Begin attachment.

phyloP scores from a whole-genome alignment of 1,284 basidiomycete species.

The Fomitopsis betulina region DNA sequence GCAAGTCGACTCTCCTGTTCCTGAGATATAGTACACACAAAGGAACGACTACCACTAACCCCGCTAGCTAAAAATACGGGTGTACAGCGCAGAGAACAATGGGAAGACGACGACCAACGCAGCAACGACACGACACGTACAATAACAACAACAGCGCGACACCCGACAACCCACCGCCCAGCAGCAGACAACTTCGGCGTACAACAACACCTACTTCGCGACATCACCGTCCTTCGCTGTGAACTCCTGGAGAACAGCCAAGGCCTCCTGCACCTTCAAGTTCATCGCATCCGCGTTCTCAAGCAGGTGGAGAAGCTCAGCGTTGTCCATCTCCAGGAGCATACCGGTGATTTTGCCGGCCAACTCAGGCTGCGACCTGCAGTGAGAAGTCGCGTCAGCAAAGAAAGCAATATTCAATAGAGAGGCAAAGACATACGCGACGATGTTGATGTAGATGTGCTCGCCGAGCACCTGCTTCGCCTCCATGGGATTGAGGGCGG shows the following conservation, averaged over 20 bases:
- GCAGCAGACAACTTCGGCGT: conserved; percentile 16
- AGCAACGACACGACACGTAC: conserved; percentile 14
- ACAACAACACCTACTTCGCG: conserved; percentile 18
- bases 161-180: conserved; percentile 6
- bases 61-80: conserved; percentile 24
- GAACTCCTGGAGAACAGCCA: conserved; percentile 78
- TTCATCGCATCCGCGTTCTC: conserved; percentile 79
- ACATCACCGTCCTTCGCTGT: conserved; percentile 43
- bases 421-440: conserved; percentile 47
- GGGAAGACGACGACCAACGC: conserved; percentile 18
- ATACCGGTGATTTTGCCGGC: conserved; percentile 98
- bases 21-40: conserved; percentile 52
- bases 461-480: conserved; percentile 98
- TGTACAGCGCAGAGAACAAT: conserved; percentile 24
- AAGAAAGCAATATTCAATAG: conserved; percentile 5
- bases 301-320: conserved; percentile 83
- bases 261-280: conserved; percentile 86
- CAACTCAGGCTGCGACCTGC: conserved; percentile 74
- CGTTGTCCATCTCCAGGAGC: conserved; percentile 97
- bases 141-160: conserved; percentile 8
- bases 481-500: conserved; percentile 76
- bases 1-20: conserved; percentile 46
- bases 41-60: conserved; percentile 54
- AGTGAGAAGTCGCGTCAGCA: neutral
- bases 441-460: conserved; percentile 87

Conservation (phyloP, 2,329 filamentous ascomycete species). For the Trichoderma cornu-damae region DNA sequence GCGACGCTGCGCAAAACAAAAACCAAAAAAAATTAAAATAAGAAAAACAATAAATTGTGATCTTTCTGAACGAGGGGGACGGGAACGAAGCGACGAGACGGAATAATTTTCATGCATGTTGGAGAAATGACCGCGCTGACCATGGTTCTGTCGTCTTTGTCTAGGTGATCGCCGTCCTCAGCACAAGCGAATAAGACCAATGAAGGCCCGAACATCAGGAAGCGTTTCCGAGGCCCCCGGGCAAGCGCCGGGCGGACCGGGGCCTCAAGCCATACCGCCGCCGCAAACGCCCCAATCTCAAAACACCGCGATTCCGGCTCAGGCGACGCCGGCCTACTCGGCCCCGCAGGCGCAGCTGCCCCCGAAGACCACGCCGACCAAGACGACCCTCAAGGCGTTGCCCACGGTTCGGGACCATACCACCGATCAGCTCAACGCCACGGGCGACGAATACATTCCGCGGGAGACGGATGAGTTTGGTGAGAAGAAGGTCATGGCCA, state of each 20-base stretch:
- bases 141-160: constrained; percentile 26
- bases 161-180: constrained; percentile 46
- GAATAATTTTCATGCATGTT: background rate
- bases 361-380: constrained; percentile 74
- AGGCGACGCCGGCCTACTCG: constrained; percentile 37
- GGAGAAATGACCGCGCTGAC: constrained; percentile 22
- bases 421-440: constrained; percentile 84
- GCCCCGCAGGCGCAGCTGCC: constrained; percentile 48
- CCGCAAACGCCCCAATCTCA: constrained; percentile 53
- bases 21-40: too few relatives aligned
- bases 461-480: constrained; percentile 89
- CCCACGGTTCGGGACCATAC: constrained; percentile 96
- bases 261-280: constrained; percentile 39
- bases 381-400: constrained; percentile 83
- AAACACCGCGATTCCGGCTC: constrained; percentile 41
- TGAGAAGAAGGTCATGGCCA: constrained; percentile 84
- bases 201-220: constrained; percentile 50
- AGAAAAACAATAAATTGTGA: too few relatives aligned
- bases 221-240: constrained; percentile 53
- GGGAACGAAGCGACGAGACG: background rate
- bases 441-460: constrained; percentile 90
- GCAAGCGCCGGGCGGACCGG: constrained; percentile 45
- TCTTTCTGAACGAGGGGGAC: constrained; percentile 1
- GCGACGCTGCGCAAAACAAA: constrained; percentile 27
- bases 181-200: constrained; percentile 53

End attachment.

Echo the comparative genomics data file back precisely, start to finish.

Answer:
phyloP scores from a whole-genome alignment of 1,284 basidiomycete species.

The Fomitopsis betulina region DNA sequence GCAAGTCGACTCTCCTGTTCCTGAGATATAGTACACACAAAGGAACGACTACCACTAACCCCGCTAGCTAAAAATACGGGTGTACAGCGCAGAGAACAATGGGAAGACGACGACCAACGCAGCAACGACACGACACGTACAATAACAACAACAGCGCGACACCCGACAACCCACCGCCCAGCAGCAGACAACTTCGGCGTACAACAACACCTACTTCGCGACATCACCGTCCTTCGCTGTGAACTCCTGGAGAACAGCCAAGGCCTCCTGCACCTTCAAGTTCATCGCATCCGCGTTCTCAAGCAGGTGGAGAAGCTCAGCGTTGTCCATCTCCAGGAGCATACCGGTGATTTTGCCGGCCAACTCAGGCTGCGACCTGCAGTGAGAAGTCGCGTCAGCAAAGAAAGCAATATTCAATAGAGAGGCAAAGACATACGCGACGATGTTGATGTAGATGTGCTCGCCGAGCACCTGCTTCGCCTCCATGGGATTGAGGGCGG shows the following conservation, averaged over 20 bases:
- GCAGCAGACAACTTCGGCGT: conserved; percentile 16
- AGCAACGACACGACACGTAC: conserved; percentile 14
- ACAACAACACCTACTTCGCG: conserved; percentile 18
- bases 161-180: conserved; percentile 6
- bases 61-80: conserved; percentile 24
- GAACTCCTGGAGAACAGCCA: conserved; percentile 78
- TTCATCGCATCCGCGTTCTC: conserved; percentile 79
- ACATCACCGTCCTTCGCTGT: conserved; percentile 43
- bases 421-440: conserved; percentile 47
- GGGAAGACGACGACCAACGC: conserved; percentile 18
- ATACCGGTGATTTTGCCGGC: conserved; percentile 98
- bases 21-40: conserved; percentile 52
- bases 461-480: conserved; percentile 98
- TGTACAGCGCAGAGAACAAT: conserved; percentile 24
- AAGAAAGCAATATTCAATAG: conserved; percentile 5
- bases 301-320: conserved; percentile 83
- bases 261-280: conserved; percentile 86
- CAACTCAGGCTGCGACCTGC: conserved; percentile 74
- CGTTGTCCATCTCCAGGAGC: conserved; percentile 97
- bases 141-160: conserved; percentile 8
- bases 481-500: conserved; percentile 76
- bases 1-20: conserved; percentile 46
- bases 41-60: conserved; percentile 54
- AGTGAGAAGTCGCGTCAGCA: neutral
- bases 441-460: conserved; percentile 87

Conservation (phyloP, 2,329 filamentous ascomycete species). For the Trichoderma cornu-damae region DNA sequence GCGACGCTGCGCAAAACAAAAACCAAAAAAAATTAAAATAAGAAAAACAATAAATTGTGATCTTTCTGAACGAGGGGGACGGGAACGAAGCGACGAGACGGAATAATTTTCATGCATGTTGGAGAAATGACCGCGCTGACCATGGTTCTGTCGTCTTTGTCTAGGTGATCGCCGTCCTCAGCACAAGCGAATAAGACCAATGAAGGCCCGAACATCAGGAAGCGTTTCCGAGGCCCCCGGGCAAGCGCCGGGCGGACCGGGGCCTCAAGCCATACCGCCGCCGCAAACGCCCCAATCTCAAAACACCGCGATTCCGGCTCAGGCGACGCCGGCCTACTCGGCCCCGCAGGCGCAGCTGCCCCCGAAGACCACGCCGACCAAGACGACCCTCAAGGCGTTGCCCACGGTTCGGGACCATACCACCGATCAGCTCAACGCCACGGGCGACGAATACATTCCGCGGGAGACGGATGAGTTTGGTGAGAAGAAGGTCATGGCCA, state of each 20-base stretch:
- bases 141-160: constrained; percentile 26
- bases 161-180: constrained; percentile 46
- GAATAATTTTCATGCATGTT: background rate
- bases 361-380: constrained; percentile 74
- AGGCGACGCCGGCCTACTCG: constrained; percentile 37
- GGAGAAATGACCGCGCTGAC: constrained; percentile 22
- bases 421-440: constrained; percentile 84
- GCCCCGCAGGCGCAGCTGCC: constrained; percentile 48
- CCGCAAACGCCCCAATCTCA: constrained; percentile 53
- bases 21-40: too few relatives aligned
- bases 461-480: constrained; percentile 89
- CCCACGGTTCGGGACCATAC: constrained; percentile 96
- bases 261-280: constrained; percentile 39
- bases 381-400: constrained; percentile 83
- AAACACCGCGATTCCGGCTC: constrained; percentile 41
- TGAGAAGAAGGTCATGGCCA: constrained; percentile 84
- bases 201-220: constrained; percentile 50
- AGAAAAACAATAAATTGTGA: too few relatives aligned
- bases 221-240: constrained; percentile 53
- GGGAACGAAGCGACGAGACG: background rate
- bases 441-460: constrained; percentile 90
- GCAAGCGCCGGGCGGACCGG: constrained; percentile 45
- TCTTTCTGAACGAGGGGGAC: constrained; percentile 1
- GCGACGCTGCGCAAAACAAA: constrained; percentile 27
- bases 181-200: constrained; percentile 53